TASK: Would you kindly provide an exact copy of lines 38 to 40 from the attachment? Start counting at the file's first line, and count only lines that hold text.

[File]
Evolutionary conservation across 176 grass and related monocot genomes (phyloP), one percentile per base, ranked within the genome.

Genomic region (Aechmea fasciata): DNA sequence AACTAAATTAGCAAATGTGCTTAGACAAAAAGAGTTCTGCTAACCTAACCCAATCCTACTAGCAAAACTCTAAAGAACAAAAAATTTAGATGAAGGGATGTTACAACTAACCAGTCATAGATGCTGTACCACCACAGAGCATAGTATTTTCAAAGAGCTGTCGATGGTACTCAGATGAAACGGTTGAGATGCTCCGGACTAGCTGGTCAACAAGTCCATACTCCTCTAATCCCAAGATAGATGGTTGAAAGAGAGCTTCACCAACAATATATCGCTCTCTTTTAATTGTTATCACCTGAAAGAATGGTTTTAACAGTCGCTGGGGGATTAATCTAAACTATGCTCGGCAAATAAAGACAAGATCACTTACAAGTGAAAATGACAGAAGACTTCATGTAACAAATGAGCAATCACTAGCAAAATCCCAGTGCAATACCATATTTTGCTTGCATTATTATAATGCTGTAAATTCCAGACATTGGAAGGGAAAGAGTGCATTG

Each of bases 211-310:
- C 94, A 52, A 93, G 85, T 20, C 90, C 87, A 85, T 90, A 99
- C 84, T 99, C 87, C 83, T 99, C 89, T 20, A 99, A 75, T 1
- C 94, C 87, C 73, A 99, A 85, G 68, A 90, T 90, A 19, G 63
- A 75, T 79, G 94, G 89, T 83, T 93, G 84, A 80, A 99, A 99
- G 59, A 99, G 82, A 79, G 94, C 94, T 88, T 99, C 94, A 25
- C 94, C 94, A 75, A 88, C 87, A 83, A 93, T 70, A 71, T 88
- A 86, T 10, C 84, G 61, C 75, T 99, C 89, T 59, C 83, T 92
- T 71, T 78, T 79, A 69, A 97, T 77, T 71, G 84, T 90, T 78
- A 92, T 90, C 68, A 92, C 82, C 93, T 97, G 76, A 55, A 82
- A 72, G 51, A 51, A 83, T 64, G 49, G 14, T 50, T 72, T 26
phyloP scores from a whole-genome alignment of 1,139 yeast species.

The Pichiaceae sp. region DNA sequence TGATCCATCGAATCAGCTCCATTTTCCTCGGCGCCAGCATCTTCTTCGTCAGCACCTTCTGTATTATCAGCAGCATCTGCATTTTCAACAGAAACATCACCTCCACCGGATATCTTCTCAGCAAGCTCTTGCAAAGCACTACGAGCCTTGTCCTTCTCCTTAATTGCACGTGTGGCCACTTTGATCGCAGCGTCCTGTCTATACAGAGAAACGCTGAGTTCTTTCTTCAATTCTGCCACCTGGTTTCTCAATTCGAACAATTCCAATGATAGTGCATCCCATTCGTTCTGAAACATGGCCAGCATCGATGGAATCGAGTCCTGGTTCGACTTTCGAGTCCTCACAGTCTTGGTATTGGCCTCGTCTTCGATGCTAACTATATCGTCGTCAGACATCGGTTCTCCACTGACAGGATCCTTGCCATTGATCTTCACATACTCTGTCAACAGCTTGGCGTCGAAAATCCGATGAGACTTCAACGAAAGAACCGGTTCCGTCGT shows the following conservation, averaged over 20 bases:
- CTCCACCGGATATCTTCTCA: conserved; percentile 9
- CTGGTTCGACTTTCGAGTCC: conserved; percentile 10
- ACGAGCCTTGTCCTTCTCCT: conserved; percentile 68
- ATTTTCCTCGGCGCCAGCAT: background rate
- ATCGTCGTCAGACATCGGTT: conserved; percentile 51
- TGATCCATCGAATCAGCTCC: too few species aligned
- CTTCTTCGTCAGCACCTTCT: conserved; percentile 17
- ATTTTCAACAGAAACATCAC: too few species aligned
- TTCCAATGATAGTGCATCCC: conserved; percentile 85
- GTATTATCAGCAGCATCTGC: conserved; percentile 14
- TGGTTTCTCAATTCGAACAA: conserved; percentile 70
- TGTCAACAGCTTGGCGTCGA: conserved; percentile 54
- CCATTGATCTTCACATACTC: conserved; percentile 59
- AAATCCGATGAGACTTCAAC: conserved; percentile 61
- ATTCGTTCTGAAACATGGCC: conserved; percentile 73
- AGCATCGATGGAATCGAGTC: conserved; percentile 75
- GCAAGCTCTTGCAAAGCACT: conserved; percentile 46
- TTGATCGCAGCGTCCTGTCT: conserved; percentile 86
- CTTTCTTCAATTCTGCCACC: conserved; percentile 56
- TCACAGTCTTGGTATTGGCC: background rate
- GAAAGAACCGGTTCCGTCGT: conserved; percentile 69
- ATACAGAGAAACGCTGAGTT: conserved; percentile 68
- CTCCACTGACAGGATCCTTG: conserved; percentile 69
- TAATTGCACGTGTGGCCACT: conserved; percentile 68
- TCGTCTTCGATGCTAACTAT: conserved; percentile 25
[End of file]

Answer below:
- CTCCACTGACAGGATCCTTG: conserved; percentile 69
- TAATTGCACGTGTGGCCACT: conserved; percentile 68
- TCGTCTTCGATGCTAACTAT: conserved; percentile 25